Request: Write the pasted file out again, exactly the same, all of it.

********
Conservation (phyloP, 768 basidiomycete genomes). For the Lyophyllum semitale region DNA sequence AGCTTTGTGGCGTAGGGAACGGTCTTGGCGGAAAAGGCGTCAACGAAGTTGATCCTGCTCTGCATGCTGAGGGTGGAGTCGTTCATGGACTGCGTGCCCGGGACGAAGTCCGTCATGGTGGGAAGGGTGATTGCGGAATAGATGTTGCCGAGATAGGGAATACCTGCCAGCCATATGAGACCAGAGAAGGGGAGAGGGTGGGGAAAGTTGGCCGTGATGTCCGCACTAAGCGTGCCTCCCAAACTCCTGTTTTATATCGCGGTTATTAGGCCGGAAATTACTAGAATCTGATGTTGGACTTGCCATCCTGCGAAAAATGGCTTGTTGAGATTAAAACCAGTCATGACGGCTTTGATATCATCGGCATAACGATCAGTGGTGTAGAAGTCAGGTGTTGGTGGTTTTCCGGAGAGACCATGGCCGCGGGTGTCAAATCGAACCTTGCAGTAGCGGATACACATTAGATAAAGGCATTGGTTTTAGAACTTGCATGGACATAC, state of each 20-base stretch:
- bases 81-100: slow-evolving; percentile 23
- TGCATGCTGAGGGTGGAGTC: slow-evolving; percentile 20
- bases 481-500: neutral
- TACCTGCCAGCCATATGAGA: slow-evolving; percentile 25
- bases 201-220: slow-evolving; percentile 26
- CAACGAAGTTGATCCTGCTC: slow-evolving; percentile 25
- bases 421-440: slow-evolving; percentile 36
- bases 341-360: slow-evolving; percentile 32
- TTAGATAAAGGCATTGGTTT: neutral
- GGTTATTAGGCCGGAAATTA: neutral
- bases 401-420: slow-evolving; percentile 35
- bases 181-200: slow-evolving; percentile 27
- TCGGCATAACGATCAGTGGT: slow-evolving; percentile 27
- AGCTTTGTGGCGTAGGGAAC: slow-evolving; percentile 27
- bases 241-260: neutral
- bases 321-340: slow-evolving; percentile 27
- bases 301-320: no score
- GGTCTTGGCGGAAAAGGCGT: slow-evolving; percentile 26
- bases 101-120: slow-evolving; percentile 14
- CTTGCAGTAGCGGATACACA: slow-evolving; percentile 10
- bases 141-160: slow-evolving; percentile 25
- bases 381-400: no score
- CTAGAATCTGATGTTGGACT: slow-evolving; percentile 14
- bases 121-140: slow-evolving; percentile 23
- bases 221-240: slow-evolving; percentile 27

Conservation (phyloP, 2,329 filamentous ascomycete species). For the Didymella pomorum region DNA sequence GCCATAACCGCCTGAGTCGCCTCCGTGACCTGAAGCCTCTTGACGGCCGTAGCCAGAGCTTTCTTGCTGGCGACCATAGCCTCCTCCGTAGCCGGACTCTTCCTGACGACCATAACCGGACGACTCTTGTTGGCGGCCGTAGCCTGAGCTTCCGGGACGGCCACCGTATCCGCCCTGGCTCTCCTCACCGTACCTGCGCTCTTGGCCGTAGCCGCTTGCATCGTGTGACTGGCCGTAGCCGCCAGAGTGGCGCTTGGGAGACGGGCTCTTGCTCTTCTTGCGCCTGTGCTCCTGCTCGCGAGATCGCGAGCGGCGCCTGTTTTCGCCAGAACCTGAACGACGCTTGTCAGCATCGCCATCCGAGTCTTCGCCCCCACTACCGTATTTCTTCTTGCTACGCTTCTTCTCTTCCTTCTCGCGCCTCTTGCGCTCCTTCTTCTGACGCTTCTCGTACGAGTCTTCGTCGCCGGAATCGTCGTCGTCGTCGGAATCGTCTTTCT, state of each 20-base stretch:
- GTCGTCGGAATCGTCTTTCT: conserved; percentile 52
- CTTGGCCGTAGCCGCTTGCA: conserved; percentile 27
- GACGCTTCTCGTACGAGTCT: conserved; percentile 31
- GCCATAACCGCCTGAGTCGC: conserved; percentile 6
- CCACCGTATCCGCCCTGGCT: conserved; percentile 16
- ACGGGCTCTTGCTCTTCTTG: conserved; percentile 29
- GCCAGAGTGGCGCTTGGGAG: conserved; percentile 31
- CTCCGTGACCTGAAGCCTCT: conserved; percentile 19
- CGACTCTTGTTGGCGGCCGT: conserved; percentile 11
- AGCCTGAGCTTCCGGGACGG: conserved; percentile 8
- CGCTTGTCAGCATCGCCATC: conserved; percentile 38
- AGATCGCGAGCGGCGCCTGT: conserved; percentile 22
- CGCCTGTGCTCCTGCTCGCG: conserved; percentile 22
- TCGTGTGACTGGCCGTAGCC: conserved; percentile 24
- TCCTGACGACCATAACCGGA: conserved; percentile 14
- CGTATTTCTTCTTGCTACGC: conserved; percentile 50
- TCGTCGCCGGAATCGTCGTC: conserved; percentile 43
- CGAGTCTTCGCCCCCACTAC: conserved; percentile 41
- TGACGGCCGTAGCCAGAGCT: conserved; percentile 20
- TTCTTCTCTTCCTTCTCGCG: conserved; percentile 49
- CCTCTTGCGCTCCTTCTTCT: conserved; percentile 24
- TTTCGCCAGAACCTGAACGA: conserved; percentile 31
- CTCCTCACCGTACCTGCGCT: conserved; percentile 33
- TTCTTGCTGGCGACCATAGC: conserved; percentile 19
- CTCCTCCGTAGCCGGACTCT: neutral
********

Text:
Conservation (phyloP, 768 basidiomycete genomes). For the Lyophyllum semitale region DNA sequence AGCTTTGTGGCGTAGGGAACGGTCTTGGCGGAAAAGGCGTCAACGAAGTTGATCCTGCTCTGCATGCTGAGGGTGGAGTCGTTCATGGACTGCGTGCCCGGGACGAAGTCCGTCATGGTGGGAAGGGTGATTGCGGAATAGATGTTGCCGAGATAGGGAATACCTGCCAGCCATATGAGACCAGAGAAGGGGAGAGGGTGGGGAAAGTTGGCCGTGATGTCCGCACTAAGCGTGCCTCCCAAACTCCTGTTTTATATCGCGGTTATTAGGCCGGAAATTACTAGAATCTGATGTTGGACTTGCCATCCTGCGAAAAATGGCTTGTTGAGATTAAAACCAGTCATGACGGCTTTGATATCATCGGCATAACGATCAGTGGTGTAGAAGTCAGGTGTTGGTGGTTTTCCGGAGAGACCATGGCCGCGGGTGTCAAATCGAACCTTGCAGTAGCGGATACACATTAGATAAAGGCATTGGTTTTAGAACTTGCATGGACATAC, state of each 20-base stretch:
- bases 81-100: slow-evolving; percentile 23
- TGCATGCTGAGGGTGGAGTC: slow-evolving; percentile 20
- bases 481-500: neutral
- TACCTGCCAGCCATATGAGA: slow-evolving; percentile 25
- bases 201-220: slow-evolving; percentile 26
- CAACGAAGTTGATCCTGCTC: slow-evolving; percentile 25
- bases 421-440: slow-evolving; percentile 36
- bases 341-360: slow-evolving; percentile 32
- TTAGATAAAGGCATTGGTTT: neutral
- GGTTATTAGGCCGGAAATTA: neutral
- bases 401-420: slow-evolving; percentile 35
- bases 181-200: slow-evolving; percentile 27
- TCGGCATAACGATCAGTGGT: slow-evolving; percentile 27
- AGCTTTGTGGCGTAGGGAAC: slow-evolving; percentile 27
- bases 241-260: neutral
- bases 321-340: slow-evolving; percentile 27
- bases 301-320: no score
- GGTCTTGGCGGAAAAGGCGT: slow-evolving; percentile 26
- bases 101-120: slow-evolving; percentile 14
- CTTGCAGTAGCGGATACACA: slow-evolving; percentile 10
- bases 141-160: slow-evolving; percentile 25
- bases 381-400: no score
- CTAGAATCTGATGTTGGACT: slow-evolving; percentile 14
- bases 121-140: slow-evolving; percentile 23
- bases 221-240: slow-evolving; percentile 27

Conservation (phyloP, 2,329 filamentous ascomycete species). For the Didymella pomorum region DNA sequence GCCATAACCGCCTGAGTCGCCTCCGTGACCTGAAGCCTCTTGACGGCCGTAGCCAGAGCTTTCTTGCTGGCGACCATAGCCTCCTCCGTAGCCGGACTCTTCCTGACGACCATAACCGGACGACTCTTGTTGGCGGCCGTAGCCTGAGCTTCCGGGACGGCCACCGTATCCGCCCTGGCTCTCCTCACCGTACCTGCGCTCTTGGCCGTAGCCGCTTGCATCGTGTGACTGGCCGTAGCCGCCAGAGTGGCGCTTGGGAGACGGGCTCTTGCTCTTCTTGCGCCTGTGCTCCTGCTCGCGAGATCGCGAGCGGCGCCTGTTTTCGCCAGAACCTGAACGACGCTTGTCAGCATCGCCATCCGAGTCTTCGCCCCCACTACCGTATTTCTTCTTGCTACGCTTCTTCTCTTCCTTCTCGCGCCTCTTGCGCTCCTTCTTCTGACGCTTCTCGTACGAGTCTTCGTCGCCGGAATCGTCGTCGTCGTCGGAATCGTCTTTCT, state of each 20-base stretch:
- GTCGTCGGAATCGTCTTTCT: conserved; percentile 52
- CTTGGCCGTAGCCGCTTGCA: conserved; percentile 27
- GACGCTTCTCGTACGAGTCT: conserved; percentile 31
- GCCATAACCGCCTGAGTCGC: conserved; percentile 6
- CCACCGTATCCGCCCTGGCT: conserved; percentile 16
- ACGGGCTCTTGCTCTTCTTG: conserved; percentile 29
- GCCAGAGTGGCGCTTGGGAG: conserved; percentile 31
- CTCCGTGACCTGAAGCCTCT: conserved; percentile 19
- CGACTCTTGTTGGCGGCCGT: conserved; percentile 11
- AGCCTGAGCTTCCGGGACGG: conserved; percentile 8
- CGCTTGTCAGCATCGCCATC: conserved; percentile 38
- AGATCGCGAGCGGCGCCTGT: conserved; percentile 22
- CGCCTGTGCTCCTGCTCGCG: conserved; percentile 22
- TCGTGTGACTGGCCGTAGCC: conserved; percentile 24
- TCCTGACGACCATAACCGGA: conserved; percentile 14
- CGTATTTCTTCTTGCTACGC: conserved; percentile 50
- TCGTCGCCGGAATCGTCGTC: conserved; percentile 43
- CGAGTCTTCGCCCCCACTAC: conserved; percentile 41
- TGACGGCCGTAGCCAGAGCT: conserved; percentile 20
- TTCTTCTCTTCCTTCTCGCG: conserved; percentile 49
- CCTCTTGCGCTCCTTCTTCT: conserved; percentile 24
- TTTCGCCAGAACCTGAACGA: conserved; percentile 31
- CTCCTCACCGTACCTGCGCT: conserved; percentile 33
- TTCTTGCTGGCGACCATAGC: conserved; percentile 19
- CTCCTCCGTAGCCGGACTCT: neutral